The following report of a remarkable chance discovery was reported in this country by the Antiques Trade Gazette in March of this year :
A previously lost Fabergé egg has been found by Mayfair jeweller Wartski in the American Midwest.
Until the rediscovery in near miraculous circumstances, eight of the fifty eggs made to unique designs by Carl Fabergé for the doomed Russian Royal family, were deemed missing with only three of those believed to have survived the Revolution.
This Fabergé egg, a diminutive 3.25in (8.2cm) high and made in yellow gold set with cabochon sapphires and rose diamonds, opens via a brilliant-cut diamond pushpiece to reveal a watch with diamond-set hands by the Swiss maker Vacheron Constantin. Made in the workshop of Fabergé’s chief-jeweller August Holmström in St Petersburg, 1886-1887, it was given by Alexander III to the Empress Maria Feodorovna in 1887, making this the third of the Imperial eggs.
It was last seen in public 112 years ago when it was photographed in the Von Dervis Mansion exhibition of the Imperial family’s Fabergé collection in St Petersburg in March 1902. It was later confiscated by the Bolsheviks and recorded in a Moscow inventory in 1922 at the time when many Imperial treasures were sold to the West.
Scholars feared it had been melted for its considerable gold content but in 2011 the discovery of a grainy black and white photograph of the egg in a 1964 catalogue of New York auctioneers, Parke-Bernet, offered the possibility at least that it was still awaiting rediscovery – and a spectacular reattribution. At the time of the 1964 sale it was described simply as a ‘gold watch in egg form case’ and had sold for $2450 (£875). In an article written for The Telegraph in August 2011, Kieran McCarthy, Fabergé expert at Wartski, had speculated it could today be worth around £20m.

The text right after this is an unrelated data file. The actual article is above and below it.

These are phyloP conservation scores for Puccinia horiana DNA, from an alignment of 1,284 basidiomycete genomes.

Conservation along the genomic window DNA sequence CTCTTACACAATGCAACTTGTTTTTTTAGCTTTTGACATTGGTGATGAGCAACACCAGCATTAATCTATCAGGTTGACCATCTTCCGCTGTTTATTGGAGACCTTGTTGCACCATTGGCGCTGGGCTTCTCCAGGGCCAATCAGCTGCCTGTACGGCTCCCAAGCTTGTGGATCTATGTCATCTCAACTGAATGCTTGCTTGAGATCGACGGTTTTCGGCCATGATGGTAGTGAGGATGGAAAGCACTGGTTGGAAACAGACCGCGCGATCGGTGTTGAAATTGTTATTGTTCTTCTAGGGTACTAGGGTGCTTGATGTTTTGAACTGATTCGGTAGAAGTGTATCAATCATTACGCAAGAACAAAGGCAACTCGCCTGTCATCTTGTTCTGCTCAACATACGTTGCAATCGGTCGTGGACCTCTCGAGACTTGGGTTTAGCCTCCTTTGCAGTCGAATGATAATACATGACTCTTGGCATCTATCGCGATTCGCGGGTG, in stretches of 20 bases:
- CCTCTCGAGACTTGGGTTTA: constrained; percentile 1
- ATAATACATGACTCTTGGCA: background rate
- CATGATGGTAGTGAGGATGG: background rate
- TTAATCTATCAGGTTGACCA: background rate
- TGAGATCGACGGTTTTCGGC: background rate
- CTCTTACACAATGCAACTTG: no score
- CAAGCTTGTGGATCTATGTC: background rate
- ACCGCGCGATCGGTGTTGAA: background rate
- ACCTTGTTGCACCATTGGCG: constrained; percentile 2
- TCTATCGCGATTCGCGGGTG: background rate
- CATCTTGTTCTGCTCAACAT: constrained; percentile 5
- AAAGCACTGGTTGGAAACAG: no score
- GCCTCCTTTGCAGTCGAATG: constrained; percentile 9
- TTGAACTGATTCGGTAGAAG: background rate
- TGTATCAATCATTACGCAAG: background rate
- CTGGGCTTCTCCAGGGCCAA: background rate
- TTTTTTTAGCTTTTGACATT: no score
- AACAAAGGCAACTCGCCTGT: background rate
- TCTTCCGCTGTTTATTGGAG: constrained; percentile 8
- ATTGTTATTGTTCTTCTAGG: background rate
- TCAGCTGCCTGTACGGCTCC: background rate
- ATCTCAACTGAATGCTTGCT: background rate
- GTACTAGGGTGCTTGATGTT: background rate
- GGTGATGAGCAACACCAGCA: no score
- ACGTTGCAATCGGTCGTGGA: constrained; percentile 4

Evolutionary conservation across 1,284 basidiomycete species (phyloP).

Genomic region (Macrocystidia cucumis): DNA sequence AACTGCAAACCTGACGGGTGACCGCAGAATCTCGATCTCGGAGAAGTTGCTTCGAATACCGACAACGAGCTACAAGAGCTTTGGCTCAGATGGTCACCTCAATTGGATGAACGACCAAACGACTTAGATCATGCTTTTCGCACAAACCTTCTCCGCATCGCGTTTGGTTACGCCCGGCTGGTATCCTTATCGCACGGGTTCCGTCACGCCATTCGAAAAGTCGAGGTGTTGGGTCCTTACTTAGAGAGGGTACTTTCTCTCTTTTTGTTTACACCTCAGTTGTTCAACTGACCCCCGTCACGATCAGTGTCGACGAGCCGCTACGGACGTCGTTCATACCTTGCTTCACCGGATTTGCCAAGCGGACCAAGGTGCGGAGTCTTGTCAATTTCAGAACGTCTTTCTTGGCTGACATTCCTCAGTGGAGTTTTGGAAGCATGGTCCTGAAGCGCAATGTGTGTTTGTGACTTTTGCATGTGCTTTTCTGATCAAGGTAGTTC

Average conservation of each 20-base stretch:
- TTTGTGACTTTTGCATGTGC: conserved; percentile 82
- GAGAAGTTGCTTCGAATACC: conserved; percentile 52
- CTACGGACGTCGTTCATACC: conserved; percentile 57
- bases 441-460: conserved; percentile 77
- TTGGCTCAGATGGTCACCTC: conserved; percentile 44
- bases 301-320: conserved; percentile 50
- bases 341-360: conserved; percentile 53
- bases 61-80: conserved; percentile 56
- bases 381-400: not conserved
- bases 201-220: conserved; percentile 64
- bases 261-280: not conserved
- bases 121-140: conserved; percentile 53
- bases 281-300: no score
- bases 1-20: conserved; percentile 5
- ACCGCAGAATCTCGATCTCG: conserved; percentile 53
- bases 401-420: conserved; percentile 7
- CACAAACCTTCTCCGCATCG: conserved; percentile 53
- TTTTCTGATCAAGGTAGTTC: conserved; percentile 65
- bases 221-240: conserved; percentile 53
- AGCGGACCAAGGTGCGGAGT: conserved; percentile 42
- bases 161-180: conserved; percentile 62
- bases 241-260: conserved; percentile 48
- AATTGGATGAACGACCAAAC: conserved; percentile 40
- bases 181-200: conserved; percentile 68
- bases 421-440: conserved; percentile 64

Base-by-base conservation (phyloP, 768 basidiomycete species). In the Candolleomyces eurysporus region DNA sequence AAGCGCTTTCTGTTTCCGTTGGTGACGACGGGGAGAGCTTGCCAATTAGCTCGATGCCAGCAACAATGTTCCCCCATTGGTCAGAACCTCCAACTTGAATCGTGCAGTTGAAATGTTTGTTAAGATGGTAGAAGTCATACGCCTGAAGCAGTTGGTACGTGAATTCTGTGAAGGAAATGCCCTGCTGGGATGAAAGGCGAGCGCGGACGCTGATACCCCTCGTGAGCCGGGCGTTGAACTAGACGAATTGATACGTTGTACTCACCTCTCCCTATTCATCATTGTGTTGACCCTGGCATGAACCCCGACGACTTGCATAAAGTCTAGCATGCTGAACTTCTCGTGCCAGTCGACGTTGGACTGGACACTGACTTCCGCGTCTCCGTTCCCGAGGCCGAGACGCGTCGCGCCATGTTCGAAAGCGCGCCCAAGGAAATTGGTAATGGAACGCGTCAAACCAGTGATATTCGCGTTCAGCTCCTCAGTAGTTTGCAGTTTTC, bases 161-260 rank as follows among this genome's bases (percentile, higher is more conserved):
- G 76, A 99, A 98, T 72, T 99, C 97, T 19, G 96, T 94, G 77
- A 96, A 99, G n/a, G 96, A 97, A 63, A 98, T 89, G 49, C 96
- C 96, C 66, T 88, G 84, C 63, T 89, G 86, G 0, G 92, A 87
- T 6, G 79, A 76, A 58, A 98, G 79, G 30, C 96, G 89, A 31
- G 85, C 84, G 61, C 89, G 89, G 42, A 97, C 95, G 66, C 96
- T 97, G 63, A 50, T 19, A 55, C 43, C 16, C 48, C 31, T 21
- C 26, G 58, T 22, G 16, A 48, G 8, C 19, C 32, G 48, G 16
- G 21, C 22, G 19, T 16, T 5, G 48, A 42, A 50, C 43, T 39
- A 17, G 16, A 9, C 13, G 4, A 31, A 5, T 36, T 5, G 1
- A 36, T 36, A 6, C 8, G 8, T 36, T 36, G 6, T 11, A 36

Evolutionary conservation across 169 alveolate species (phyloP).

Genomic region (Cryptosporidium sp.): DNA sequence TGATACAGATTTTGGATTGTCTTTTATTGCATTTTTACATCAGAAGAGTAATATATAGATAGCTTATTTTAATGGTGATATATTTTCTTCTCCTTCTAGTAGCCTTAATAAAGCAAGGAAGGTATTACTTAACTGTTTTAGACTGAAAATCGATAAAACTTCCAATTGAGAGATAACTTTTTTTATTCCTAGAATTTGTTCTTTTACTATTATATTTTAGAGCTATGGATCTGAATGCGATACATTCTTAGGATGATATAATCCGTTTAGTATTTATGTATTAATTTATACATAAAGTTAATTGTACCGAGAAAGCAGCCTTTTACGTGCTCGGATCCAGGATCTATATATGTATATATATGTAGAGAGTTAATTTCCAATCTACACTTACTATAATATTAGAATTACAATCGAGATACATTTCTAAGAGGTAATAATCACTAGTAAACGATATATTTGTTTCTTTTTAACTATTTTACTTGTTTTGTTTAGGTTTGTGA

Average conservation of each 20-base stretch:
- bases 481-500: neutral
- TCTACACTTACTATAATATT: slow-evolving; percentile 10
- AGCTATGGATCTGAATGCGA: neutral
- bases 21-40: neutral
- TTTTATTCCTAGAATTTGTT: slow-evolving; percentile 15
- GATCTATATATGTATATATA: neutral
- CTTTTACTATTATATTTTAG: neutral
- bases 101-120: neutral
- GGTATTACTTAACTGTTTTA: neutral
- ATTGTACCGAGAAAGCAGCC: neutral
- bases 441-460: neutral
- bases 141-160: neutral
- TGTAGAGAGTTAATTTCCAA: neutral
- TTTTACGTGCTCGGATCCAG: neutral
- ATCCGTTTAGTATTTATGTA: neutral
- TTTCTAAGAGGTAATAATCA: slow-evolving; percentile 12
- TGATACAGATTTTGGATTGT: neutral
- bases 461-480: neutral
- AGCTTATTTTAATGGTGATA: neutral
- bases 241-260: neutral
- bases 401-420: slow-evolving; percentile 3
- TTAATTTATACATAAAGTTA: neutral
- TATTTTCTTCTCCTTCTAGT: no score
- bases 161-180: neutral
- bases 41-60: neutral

Meanwhile it seems a part-time dealer in the Midwest of America had bought the egg at a bric-a-brac market paying $14,000 for what he predicted was $14,500 worth of bullion (scrap metal). As it happened he had overestimated its value (the egg has several scratches where its gold content has been sampled) and it was with a sense of despair earlier this year that he keyed the words ‘egg’ and ‘Vacheron Constantin’ into Google. It was then that The Telegraph article caught his eye prompting a succession of sleepless nights and a flight to London to visit Wartski who have handled twelve of the Imperial eggs in their long history. Shown a series of images of the egg, Mr McCarthy was almost certain a lost Imperial treasure had been found, but to confirm its authenticity he travelled to a small town in the Mid-West where he was shown into the kitchen of the owner’s home. The Third Imperial Fabergé Easter Egg was slightly smaller than a large cupcake positioned next to it.
Wartski have acquired the egg for a private collector, making the finder an art-historical lottery winner. (Although the price has not been revealed it is rumoured to be in the region of £15 million).
Two other of the original eight missing Imperial eggs are known to have survived the Russian Revolution. They are the 1889 Necessaire Egg (heavily chased gold, set with pearls and gemstones, without a stand, containing thirteen miniature toilet articles) and last recorded at Wartski in June 1952. The 1888 Cherub Egg with Chariot (a gold egg resting in a chariot drawn by a cherub) was last recorded with Armand Hammer in New York in 1934.